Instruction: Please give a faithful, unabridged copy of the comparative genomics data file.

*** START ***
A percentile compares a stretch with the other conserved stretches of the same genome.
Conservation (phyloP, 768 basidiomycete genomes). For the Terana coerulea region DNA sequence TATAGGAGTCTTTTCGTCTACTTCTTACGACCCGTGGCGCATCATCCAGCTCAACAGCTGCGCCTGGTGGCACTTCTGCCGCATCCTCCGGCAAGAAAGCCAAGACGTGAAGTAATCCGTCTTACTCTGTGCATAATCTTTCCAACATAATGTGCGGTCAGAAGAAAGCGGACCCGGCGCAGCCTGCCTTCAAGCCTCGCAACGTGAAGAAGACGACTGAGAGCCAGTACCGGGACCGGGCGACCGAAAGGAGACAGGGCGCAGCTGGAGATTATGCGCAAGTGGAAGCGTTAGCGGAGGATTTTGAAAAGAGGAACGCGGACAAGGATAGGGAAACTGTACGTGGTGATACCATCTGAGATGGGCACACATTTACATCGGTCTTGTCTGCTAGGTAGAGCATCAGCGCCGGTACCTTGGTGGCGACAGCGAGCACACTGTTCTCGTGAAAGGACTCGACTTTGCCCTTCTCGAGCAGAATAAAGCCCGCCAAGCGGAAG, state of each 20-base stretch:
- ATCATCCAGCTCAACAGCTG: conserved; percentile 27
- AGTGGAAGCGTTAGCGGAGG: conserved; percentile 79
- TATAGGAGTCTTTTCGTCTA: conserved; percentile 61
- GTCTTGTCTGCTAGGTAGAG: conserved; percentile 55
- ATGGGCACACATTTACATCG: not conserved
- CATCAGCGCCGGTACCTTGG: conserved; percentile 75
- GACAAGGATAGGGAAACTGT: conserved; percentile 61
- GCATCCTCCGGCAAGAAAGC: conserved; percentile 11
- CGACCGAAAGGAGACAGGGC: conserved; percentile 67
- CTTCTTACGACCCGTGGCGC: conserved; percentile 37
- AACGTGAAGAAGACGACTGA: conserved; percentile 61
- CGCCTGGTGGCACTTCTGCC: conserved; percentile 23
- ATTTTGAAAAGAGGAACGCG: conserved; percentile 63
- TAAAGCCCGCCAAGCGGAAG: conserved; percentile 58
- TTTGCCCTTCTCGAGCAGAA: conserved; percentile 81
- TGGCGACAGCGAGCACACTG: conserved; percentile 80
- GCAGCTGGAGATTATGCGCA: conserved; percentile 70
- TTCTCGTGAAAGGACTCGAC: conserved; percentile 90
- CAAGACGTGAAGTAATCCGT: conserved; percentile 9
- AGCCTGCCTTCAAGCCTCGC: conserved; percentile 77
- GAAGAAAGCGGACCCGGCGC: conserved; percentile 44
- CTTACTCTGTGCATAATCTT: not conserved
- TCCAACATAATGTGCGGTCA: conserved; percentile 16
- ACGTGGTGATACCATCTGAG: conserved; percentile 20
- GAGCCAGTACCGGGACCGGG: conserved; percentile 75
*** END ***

A percentile compares a stretch with the other conserved stretches of the same genome.
Conservation (phyloP, 768 basidiomycete genomes). For the Terana coerulea region DNA sequence TATAGGAGTCTTTTCGTCTACTTCTTACGACCCGTGGCGCATCATCCAGCTCAACAGCTGCGCCTGGTGGCACTTCTGCCGCATCCTCCGGCAAGAAAGCCAAGACGTGAAGTAATCCGTCTTACTCTGTGCATAATCTTTCCAACATAATGTGCGGTCAGAAGAAAGCGGACCCGGCGCAGCCTGCCTTCAAGCCTCGCAACGTGAAGAAGACGACTGAGAGCCAGTACCGGGACCGGGCGACCGAAAGGAGACAGGGCGCAGCTGGAGATTATGCGCAAGTGGAAGCGTTAGCGGAGGATTTTGAAAAGAGGAACGCGGACAAGGATAGGGAAACTGTACGTGGTGATACCATCTGAGATGGGCACACATTTACATCGGTCTTGTCTGCTAGGTAGAGCATCAGCGCCGGTACCTTGGTGGCGACAGCGAGCACACTGTTCTCGTGAAAGGACTCGACTTTGCCCTTCTCGAGCAGAATAAAGCCCGCCAAGCGGAAG, state of each 20-base stretch:
- ATCATCCAGCTCAACAGCTG: conserved; percentile 27
- AGTGGAAGCGTTAGCGGAGG: conserved; percentile 79
- TATAGGAGTCTTTTCGTCTA: conserved; percentile 61
- GTCTTGTCTGCTAGGTAGAG: conserved; percentile 55
- ATGGGCACACATTTACATCG: not conserved
- CATCAGCGCCGGTACCTTGG: conserved; percentile 75
- GACAAGGATAGGGAAACTGT: conserved; percentile 61
- GCATCCTCCGGCAAGAAAGC: conserved; percentile 11
- CGACCGAAAGGAGACAGGGC: conserved; percentile 67
- CTTCTTACGACCCGTGGCGC: conserved; percentile 37
- AACGTGAAGAAGACGACTGA: conserved; percentile 61
- CGCCTGGTGGCACTTCTGCC: conserved; percentile 23
- ATTTTGAAAAGAGGAACGCG: conserved; percentile 63
- TAAAGCCCGCCAAGCGGAAG: conserved; percentile 58
- TTTGCCCTTCTCGAGCAGAA: conserved; percentile 81
- TGGCGACAGCGAGCACACTG: conserved; percentile 80
- GCAGCTGGAGATTATGCGCA: conserved; percentile 70
- TTCTCGTGAAAGGACTCGAC: conserved; percentile 90
- CAAGACGTGAAGTAATCCGT: conserved; percentile 9
- AGCCTGCCTTCAAGCCTCGC: conserved; percentile 77
- GAAGAAAGCGGACCCGGCGC: conserved; percentile 44
- CTTACTCTGTGCATAATCTT: not conserved
- TCCAACATAATGTGCGGTCA: conserved; percentile 16
- ACGTGGTGATACCATCTGAG: conserved; percentile 20
- GAGCCAGTACCGGGACCGGG: conserved; percentile 75